Nokia jumps on mobile ad-wagon
But still 'experimenting'
In many early wireless internet ad models, users accept ads in return for incentives - a lower broadband rate or free voice minutes, for instance, as with the Virgin Mobile USA and Blyk approaches.
While these may be useful techniques for certain MVNOs or even selected target customer bases of major cellcos, they will put further pressure on ARPU and are only appealing to operators when they control the customer and the ad, and so take the lion's share of the revenue from the ad.
In a more open world, where Nokia might be serving ads to customers directly alongside web services, the operator's share of the revenue is marginalised.
In its Handmark partnership, Nokia will offer ad serving and media sales, while its new friend will use the Nokia Ad Platform to serve ads in its Pocket Express mobile service, targeted at high income professionals, an attractive demographic for advertisers.
While Nokia has not, as yet, made as much noise about its advertising ambitions as its web content services, it is building up this business behind the scenes, a process that should accelerate now it has Enpocket.
Last month, the handset giant said that Land Rover, a subsidiary of Ford, would use its mobile ad platform to serve ads that permit links to the carmaker's websites, download video of the new LR3 model.
Also, users can enter a zip code to learn of nearby dealerships, an early step towards the location aware advertising on which Nokia and Google are pinning high hopes. Nokia claims an unquantified but "very high" conversion rate from the Land Rover ads, in terms of people who then choose to visit a showroom.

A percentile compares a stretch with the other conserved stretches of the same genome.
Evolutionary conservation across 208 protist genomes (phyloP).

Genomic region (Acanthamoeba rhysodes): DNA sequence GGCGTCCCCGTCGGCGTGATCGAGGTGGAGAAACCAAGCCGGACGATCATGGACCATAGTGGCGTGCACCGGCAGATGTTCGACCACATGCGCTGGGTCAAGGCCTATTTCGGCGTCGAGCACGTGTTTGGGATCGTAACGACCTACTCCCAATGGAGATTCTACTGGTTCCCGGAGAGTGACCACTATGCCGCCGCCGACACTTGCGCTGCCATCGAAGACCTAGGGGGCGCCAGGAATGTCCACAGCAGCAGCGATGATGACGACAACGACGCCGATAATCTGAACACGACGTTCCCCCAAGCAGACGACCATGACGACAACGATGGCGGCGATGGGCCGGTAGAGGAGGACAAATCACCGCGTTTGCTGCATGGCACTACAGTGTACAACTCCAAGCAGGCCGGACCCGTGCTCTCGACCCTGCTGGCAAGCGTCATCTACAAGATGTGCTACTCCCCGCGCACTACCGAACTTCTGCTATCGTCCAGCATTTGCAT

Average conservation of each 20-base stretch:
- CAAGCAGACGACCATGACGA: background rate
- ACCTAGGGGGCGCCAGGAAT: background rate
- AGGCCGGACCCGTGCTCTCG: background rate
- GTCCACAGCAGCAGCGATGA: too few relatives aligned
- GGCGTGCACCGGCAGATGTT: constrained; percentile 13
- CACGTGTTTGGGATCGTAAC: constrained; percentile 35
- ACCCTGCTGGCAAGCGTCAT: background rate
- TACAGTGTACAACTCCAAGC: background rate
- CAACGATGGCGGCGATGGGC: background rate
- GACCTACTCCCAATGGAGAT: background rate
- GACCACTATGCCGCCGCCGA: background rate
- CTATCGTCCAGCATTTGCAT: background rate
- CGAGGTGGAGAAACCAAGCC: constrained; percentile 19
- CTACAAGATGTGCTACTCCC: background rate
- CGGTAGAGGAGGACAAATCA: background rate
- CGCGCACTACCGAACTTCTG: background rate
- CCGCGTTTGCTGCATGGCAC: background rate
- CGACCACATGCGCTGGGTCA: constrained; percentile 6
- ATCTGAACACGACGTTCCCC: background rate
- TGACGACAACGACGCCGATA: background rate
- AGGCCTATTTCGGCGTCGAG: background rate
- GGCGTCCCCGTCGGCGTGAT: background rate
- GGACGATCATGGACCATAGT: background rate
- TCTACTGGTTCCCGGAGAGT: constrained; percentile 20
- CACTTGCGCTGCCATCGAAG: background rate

Baker said in an interview with RCRnews: "We're in a period of experimentation. The beauty of mobile, with Nokia's solution, is that you can take an ad campaign around the world on one platform" – far more easily than with the less ubiquitous PC.
Six-year-old Enpocket was one of the first players in the mobile marketing space, and has carried out ad campaigns for brands such as PepsiCo. It delivers mobile ads via text, WAP and MMS or audio messaging.
Sprint Nextel was the first carrier to use Enpocket to sell adverts on its mobile inventory and the smaller player has since signed similar deals with Vodafone and Bharti Airtel. Nokia will use Enpocket to sell and deliver ads on its own mobile applications and web pages.
"Nokia has already announced its intention to be a leading company in consumer internet services, and we believe that mobile advertising will be an important element in monetising those services for our customers and partners," said Nokia CTO Tero Ojanpera at the time of the purchase.
"This acquisition is a game-changing move to bring the reach and depth of Nokia to organise the market across the world, and make it easier for an ecosystem to develop."
Copyright © 2007, Faultline
Faultline is published by Rethink Research, a London-based publishing and consulting firm. This weekly newsletter is an assessment of the impact of the week's events in the world of digital media. Faultline is where media meets technology. Subscription details here.
Sponsored: DevOps and continuous delivery